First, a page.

The Emancipation Proclamation
On the day Abraham Lincoln signed the Emancipation Proclamation, he reportedly told abolitionist Senator Charles Sumner that it was “the great event of the nineteenth century” and “that the name which is connected with this matter will never be forgotten.” Lincoln was correct that the Emancipation Proclamation would become the focal point of his life and legacy, and it continues to be one of the seminal texts of American History.
Yet, the actual words of the Emancipation Proclamation lack the literary artistry or inspiring prose of Lincoln’s other most famous works. It is very much a legal document clearly written by someone who had spent decades immersed in the law. This made it an effective act of government but also potentially renders it more difficult to understand than many of Lincoln’s speeches and letters. Here, we present a full transcription of the Emancipation Proclamation with notes to help unlock its complicated legality and illuminate Lincoln’s thinking in his most remembered act.
Whereas, on the twenty-second day of September, in the year of our Lord one thousand eight hundred and sixty-two, a proclamation was issued by the President of the United States, containing, among other things, the following, to wit:
“That on the first day of January, in the year of our Lord one thousand eight hundred and sixty-three, all persons held as slaves within any State or designated part of a State, the people whereof shall then be in rebellion against the United States, shall be then, thenceforward, and forever, free; and the Executive government of the United States, including the military and naval authority thereof, will recognize and maintain the freedom of such persons, and all persons held as slaves within any State or will do no act or acts to repress such persons, or any of them, in any efforts they may make for their actual freedom.
That the Executive will, on the first day of January aforesaid, by proclamation, designate the States and parts of States, if any, in which the people thereof, respectively, shall then be in rebellion against the United States; and the fact that any State, or the people thereof, shall on that day be in good faith represented in the Congress of the United States, by members chosen thereto at elections wherein a majority of the qualified voters of such State shall have participated, shall, in the absence of strong countervailing testimony, be deemed conclusive evidence that such State, and the people thereof, are not then in rebellion against the United States.”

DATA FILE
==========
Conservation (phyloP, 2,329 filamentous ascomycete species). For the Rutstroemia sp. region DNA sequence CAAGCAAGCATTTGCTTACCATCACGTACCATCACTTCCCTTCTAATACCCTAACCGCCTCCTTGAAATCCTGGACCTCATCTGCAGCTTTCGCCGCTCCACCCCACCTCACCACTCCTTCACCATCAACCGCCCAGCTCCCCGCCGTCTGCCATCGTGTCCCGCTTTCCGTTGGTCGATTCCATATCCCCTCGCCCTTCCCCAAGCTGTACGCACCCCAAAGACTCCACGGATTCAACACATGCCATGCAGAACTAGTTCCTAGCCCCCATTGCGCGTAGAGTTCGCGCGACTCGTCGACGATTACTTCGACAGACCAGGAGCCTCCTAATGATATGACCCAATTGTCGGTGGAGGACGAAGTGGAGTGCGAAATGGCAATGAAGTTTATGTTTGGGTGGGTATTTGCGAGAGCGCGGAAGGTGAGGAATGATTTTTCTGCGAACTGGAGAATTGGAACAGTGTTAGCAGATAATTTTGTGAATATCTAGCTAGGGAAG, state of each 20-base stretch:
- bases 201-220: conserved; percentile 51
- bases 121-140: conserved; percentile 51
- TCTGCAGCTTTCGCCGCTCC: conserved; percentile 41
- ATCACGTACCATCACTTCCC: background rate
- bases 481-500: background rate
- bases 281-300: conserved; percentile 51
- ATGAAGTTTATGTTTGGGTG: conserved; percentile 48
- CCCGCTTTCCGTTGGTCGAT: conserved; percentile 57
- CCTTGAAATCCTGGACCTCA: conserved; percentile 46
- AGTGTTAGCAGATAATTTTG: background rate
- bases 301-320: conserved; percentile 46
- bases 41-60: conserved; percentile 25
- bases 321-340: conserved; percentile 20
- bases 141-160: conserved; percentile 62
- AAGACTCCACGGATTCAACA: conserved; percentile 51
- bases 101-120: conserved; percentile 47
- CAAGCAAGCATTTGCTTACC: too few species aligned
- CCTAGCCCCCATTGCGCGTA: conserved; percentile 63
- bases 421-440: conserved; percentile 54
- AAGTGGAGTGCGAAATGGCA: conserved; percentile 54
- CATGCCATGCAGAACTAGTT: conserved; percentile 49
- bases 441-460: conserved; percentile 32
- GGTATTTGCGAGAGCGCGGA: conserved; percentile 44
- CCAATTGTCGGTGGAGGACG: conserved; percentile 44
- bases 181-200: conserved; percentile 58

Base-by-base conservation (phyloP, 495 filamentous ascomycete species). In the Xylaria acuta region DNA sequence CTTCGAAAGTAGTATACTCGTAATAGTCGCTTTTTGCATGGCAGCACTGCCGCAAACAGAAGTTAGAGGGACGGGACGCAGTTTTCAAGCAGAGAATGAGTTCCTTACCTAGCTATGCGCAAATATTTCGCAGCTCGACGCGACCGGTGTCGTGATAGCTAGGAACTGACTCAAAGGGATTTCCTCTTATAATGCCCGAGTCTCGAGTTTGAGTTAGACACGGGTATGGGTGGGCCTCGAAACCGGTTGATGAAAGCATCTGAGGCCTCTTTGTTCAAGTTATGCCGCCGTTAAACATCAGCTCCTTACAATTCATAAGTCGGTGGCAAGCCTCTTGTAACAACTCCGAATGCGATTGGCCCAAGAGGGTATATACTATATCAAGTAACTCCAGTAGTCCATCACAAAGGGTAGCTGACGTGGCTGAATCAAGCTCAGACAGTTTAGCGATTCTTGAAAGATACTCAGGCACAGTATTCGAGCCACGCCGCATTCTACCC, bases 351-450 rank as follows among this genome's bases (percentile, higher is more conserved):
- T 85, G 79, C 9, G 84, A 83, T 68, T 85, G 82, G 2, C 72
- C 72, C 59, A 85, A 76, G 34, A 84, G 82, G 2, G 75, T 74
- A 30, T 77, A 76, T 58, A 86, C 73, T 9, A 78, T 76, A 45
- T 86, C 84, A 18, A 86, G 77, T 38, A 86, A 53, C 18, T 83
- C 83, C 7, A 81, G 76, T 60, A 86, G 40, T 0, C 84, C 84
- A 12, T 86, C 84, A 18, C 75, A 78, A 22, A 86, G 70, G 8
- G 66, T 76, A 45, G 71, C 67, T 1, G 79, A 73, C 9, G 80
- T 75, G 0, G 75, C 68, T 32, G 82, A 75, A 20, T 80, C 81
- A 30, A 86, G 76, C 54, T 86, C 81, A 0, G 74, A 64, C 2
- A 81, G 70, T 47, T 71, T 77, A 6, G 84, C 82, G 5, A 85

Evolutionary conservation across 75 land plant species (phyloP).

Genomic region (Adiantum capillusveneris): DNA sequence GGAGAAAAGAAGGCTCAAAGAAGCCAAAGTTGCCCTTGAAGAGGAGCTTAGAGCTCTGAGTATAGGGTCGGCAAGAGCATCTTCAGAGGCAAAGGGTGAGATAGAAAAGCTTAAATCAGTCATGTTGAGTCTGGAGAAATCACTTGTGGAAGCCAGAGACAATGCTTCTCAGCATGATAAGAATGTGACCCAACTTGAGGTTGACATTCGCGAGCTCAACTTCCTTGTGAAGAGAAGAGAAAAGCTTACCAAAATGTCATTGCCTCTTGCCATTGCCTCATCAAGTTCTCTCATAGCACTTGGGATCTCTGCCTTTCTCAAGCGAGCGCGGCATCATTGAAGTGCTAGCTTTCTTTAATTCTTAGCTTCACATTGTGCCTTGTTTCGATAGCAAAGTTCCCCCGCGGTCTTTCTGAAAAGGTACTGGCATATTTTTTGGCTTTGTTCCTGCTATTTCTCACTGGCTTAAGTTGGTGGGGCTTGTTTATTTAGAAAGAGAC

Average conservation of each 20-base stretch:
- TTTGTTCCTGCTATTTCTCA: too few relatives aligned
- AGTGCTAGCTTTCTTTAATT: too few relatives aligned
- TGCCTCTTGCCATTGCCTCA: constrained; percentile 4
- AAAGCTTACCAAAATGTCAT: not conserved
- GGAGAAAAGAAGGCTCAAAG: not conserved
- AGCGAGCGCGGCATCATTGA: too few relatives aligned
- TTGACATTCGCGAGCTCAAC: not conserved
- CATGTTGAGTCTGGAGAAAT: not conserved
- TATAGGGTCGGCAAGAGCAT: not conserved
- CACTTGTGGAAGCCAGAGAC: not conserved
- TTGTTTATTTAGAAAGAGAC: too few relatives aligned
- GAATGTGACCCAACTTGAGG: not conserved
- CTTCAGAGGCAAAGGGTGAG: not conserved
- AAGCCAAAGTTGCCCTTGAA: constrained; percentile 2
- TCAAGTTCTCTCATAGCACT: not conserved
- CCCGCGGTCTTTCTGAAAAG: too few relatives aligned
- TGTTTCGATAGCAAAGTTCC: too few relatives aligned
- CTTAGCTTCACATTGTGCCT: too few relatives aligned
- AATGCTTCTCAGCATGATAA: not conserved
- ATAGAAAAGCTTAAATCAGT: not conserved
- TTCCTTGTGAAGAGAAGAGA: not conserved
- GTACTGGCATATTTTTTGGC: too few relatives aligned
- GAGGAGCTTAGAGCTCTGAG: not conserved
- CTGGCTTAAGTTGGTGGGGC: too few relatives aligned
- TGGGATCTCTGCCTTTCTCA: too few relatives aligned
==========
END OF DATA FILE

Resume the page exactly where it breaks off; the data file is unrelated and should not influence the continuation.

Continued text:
Now, therefore, I, ABRAHAM LINCOLN, President of the United States, by virtue of the power in me vested as commander-in-chief of the army and navy of the United States, in time of actual armed rebellion against the authority and government of the United States, and as a fit and necessary war measure for suppressing said rebellion, do, on this first day of January, in the year of our Lord one thousand eight hundred and sixty-three, and in accordance with my purpose so to do, publicly proclaimed for the full period of one hundred days from the first day above mentioned, order and designate as the States and parts of States wherein the people thereof, respectively, are this day in rebellion against the United States, the following, to wit: Arkansas, Texas, Louisiana, (except the Parishes of St. Bernard, Plaquemines, Jefferson, St. John, St. Charles, St. James, Ascension, Assumption, Terre Bonne, Lafourche, St. Mary, St. Martin, and Orleans, including the City of New Orleans), Mississippi, Alabama, Florida, Georgia, South Carolina, North Carolina, and Virginia, (except the forty-eight counties designated as West Virginia, and also the counties of Berkeley, Accomac, Northampton, Elizabeth City, York, Princess Anne, and Norfolk, including the cities of Norfolk and Portsmouth,) and which excepted parts are for the present left precisely as if this proclamation were not issued.
And by virtue of the power and for the purpose aforesaid, I do order and declare that all persons held as slaves within said designated States and parts of States are and henceforward shall be free; and that the Executive government of the United States, including the military and naval authorities thereof, will recognize and maintain the freedom of said persons.
And I hereby enjoin upon the people so declared to be free to abstain from all violence, unless in necessary self-defense; and I recommend to them that, in all cases when allowed, they labor faithfully for reasonable wages.
And I further declare and make known that such persons, of suitable condition, will be received into the armed services of the United States, to garrison forts, positions, stations, and other places, and to man vessels of all sorts in said service.
And upon this act, sincerely believed to be an act of justice warranted by the Constitution upon military necessity, I invoke the considerate judgment of mankind and the gracious favor of Almighty God.
In witness whereof I have hereunto set my hand and caused the seal of the United States to be affixed.
Done at the City of Washington this first day of January, in the year of our Lord
(L. S.) one thousand eight hundred and sixty-three, and of the Independence
of the United States of America the eighty-seventh.
By the President:
William H. Seward, Secretary of State.
A true copy, with the autograph signatures of the President and the Secretary of State. Jno. G. Nicolay Priv. Sec. to the President.
Emancipation Proclamation In Pictures
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